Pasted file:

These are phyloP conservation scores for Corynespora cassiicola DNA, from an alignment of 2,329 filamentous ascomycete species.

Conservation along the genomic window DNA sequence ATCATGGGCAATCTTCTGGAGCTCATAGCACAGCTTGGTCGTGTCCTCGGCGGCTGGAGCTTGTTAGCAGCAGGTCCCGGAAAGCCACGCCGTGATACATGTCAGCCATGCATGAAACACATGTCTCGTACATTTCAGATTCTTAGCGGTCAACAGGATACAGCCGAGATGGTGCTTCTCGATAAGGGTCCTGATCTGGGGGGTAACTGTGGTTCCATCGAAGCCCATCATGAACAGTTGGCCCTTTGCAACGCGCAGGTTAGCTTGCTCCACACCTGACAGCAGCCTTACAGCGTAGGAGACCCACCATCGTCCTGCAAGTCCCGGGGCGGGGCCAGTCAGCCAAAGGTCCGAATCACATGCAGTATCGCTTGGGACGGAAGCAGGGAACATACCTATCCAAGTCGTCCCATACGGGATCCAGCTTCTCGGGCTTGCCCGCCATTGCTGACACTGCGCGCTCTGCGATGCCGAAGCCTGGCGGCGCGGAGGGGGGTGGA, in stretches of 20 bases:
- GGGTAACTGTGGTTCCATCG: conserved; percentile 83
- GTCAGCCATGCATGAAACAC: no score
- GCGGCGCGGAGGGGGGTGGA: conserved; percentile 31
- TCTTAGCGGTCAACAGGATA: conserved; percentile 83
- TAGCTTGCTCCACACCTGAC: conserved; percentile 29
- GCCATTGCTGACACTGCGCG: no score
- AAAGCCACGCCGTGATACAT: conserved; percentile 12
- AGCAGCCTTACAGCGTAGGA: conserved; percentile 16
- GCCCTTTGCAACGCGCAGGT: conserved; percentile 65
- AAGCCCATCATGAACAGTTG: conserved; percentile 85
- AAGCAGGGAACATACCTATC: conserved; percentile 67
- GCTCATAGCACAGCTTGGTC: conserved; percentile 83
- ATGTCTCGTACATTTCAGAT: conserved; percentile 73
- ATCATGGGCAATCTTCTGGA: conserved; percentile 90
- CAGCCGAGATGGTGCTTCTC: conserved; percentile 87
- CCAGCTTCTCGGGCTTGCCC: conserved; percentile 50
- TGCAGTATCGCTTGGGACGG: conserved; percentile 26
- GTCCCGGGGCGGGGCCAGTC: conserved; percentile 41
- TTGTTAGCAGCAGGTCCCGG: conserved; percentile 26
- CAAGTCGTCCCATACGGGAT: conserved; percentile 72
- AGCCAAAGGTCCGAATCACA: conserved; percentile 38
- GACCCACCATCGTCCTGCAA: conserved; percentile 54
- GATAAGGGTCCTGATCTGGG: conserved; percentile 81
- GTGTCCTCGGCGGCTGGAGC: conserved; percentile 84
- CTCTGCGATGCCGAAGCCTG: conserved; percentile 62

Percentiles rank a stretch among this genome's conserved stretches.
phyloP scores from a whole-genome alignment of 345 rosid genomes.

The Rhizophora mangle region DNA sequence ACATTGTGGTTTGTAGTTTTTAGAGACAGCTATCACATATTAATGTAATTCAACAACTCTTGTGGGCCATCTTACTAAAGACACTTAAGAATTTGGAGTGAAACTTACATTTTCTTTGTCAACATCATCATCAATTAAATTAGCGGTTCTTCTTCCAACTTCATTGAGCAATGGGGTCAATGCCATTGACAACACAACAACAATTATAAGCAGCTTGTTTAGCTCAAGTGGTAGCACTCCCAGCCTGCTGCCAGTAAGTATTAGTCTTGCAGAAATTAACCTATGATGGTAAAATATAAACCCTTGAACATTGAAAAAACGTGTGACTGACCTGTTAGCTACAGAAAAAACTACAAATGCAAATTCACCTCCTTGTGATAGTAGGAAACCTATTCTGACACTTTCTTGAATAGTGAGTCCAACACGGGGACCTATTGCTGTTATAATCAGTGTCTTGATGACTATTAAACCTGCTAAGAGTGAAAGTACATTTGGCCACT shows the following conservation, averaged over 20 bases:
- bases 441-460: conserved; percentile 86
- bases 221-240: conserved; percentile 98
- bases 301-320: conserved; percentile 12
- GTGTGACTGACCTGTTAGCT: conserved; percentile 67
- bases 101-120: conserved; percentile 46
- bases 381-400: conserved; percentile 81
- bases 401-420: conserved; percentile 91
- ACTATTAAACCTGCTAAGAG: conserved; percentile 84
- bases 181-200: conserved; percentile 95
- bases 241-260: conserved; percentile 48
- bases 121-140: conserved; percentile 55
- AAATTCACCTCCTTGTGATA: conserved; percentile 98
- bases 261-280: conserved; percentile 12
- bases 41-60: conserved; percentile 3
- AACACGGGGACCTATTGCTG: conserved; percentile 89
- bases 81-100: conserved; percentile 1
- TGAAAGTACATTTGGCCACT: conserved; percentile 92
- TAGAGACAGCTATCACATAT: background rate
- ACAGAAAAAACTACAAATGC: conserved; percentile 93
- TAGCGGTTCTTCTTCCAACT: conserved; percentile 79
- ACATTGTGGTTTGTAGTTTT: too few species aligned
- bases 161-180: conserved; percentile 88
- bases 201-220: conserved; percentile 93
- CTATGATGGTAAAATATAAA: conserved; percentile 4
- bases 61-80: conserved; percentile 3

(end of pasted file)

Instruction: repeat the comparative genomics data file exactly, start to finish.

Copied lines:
These are phyloP conservation scores for Corynespora cassiicola DNA, from an alignment of 2,329 filamentous ascomycete species.

Conservation along the genomic window DNA sequence ATCATGGGCAATCTTCTGGAGCTCATAGCACAGCTTGGTCGTGTCCTCGGCGGCTGGAGCTTGTTAGCAGCAGGTCCCGGAAAGCCACGCCGTGATACATGTCAGCCATGCATGAAACACATGTCTCGTACATTTCAGATTCTTAGCGGTCAACAGGATACAGCCGAGATGGTGCTTCTCGATAAGGGTCCTGATCTGGGGGGTAACTGTGGTTCCATCGAAGCCCATCATGAACAGTTGGCCCTTTGCAACGCGCAGGTTAGCTTGCTCCACACCTGACAGCAGCCTTACAGCGTAGGAGACCCACCATCGTCCTGCAAGTCCCGGGGCGGGGCCAGTCAGCCAAAGGTCCGAATCACATGCAGTATCGCTTGGGACGGAAGCAGGGAACATACCTATCCAAGTCGTCCCATACGGGATCCAGCTTCTCGGGCTTGCCCGCCATTGCTGACACTGCGCGCTCTGCGATGCCGAAGCCTGGCGGCGCGGAGGGGGGTGGA, in stretches of 20 bases:
- GGGTAACTGTGGTTCCATCG: conserved; percentile 83
- GTCAGCCATGCATGAAACAC: no score
- GCGGCGCGGAGGGGGGTGGA: conserved; percentile 31
- TCTTAGCGGTCAACAGGATA: conserved; percentile 83
- TAGCTTGCTCCACACCTGAC: conserved; percentile 29
- GCCATTGCTGACACTGCGCG: no score
- AAAGCCACGCCGTGATACAT: conserved; percentile 12
- AGCAGCCTTACAGCGTAGGA: conserved; percentile 16
- GCCCTTTGCAACGCGCAGGT: conserved; percentile 65
- AAGCCCATCATGAACAGTTG: conserved; percentile 85
- AAGCAGGGAACATACCTATC: conserved; percentile 67
- GCTCATAGCACAGCTTGGTC: conserved; percentile 83
- ATGTCTCGTACATTTCAGAT: conserved; percentile 73
- ATCATGGGCAATCTTCTGGA: conserved; percentile 90
- CAGCCGAGATGGTGCTTCTC: conserved; percentile 87
- CCAGCTTCTCGGGCTTGCCC: conserved; percentile 50
- TGCAGTATCGCTTGGGACGG: conserved; percentile 26
- GTCCCGGGGCGGGGCCAGTC: conserved; percentile 41
- TTGTTAGCAGCAGGTCCCGG: conserved; percentile 26
- CAAGTCGTCCCATACGGGAT: conserved; percentile 72
- AGCCAAAGGTCCGAATCACA: conserved; percentile 38
- GACCCACCATCGTCCTGCAA: conserved; percentile 54
- GATAAGGGTCCTGATCTGGG: conserved; percentile 81
- GTGTCCTCGGCGGCTGGAGC: conserved; percentile 84
- CTCTGCGATGCCGAAGCCTG: conserved; percentile 62

Percentiles rank a stretch among this genome's conserved stretches.
phyloP scores from a whole-genome alignment of 345 rosid genomes.

The Rhizophora mangle region DNA sequence ACATTGTGGTTTGTAGTTTTTAGAGACAGCTATCACATATTAATGTAATTCAACAACTCTTGTGGGCCATCTTACTAAAGACACTTAAGAATTTGGAGTGAAACTTACATTTTCTTTGTCAACATCATCATCAATTAAATTAGCGGTTCTTCTTCCAACTTCATTGAGCAATGGGGTCAATGCCATTGACAACACAACAACAATTATAAGCAGCTTGTTTAGCTCAAGTGGTAGCACTCCCAGCCTGCTGCCAGTAAGTATTAGTCTTGCAGAAATTAACCTATGATGGTAAAATATAAACCCTTGAACATTGAAAAAACGTGTGACTGACCTGTTAGCTACAGAAAAAACTACAAATGCAAATTCACCTCCTTGTGATAGTAGGAAACCTATTCTGACACTTTCTTGAATAGTGAGTCCAACACGGGGACCTATTGCTGTTATAATCAGTGTCTTGATGACTATTAAACCTGCTAAGAGTGAAAGTACATTTGGCCACT shows the following conservation, averaged over 20 bases:
- bases 441-460: conserved; percentile 86
- bases 221-240: conserved; percentile 98
- bases 301-320: conserved; percentile 12
- GTGTGACTGACCTGTTAGCT: conserved; percentile 67
- bases 101-120: conserved; percentile 46
- bases 381-400: conserved; percentile 81
- bases 401-420: conserved; percentile 91
- ACTATTAAACCTGCTAAGAG: conserved; percentile 84
- bases 181-200: conserved; percentile 95
- bases 241-260: conserved; percentile 48
- bases 121-140: conserved; percentile 55
- AAATTCACCTCCTTGTGATA: conserved; percentile 98
- bases 261-280: conserved; percentile 12
- bases 41-60: conserved; percentile 3
- AACACGGGGACCTATTGCTG: conserved; percentile 89
- bases 81-100: conserved; percentile 1
- TGAAAGTACATTTGGCCACT: conserved; percentile 92
- TAGAGACAGCTATCACATAT: background rate
- ACAGAAAAAACTACAAATGC: conserved; percentile 93
- TAGCGGTTCTTCTTCCAACT: conserved; percentile 79
- ACATTGTGGTTTGTAGTTTT: too few species aligned
- bases 161-180: conserved; percentile 88
- bases 201-220: conserved; percentile 93
- CTATGATGGTAAAATATAAA: conserved; percentile 4
- bases 61-80: conserved; percentile 3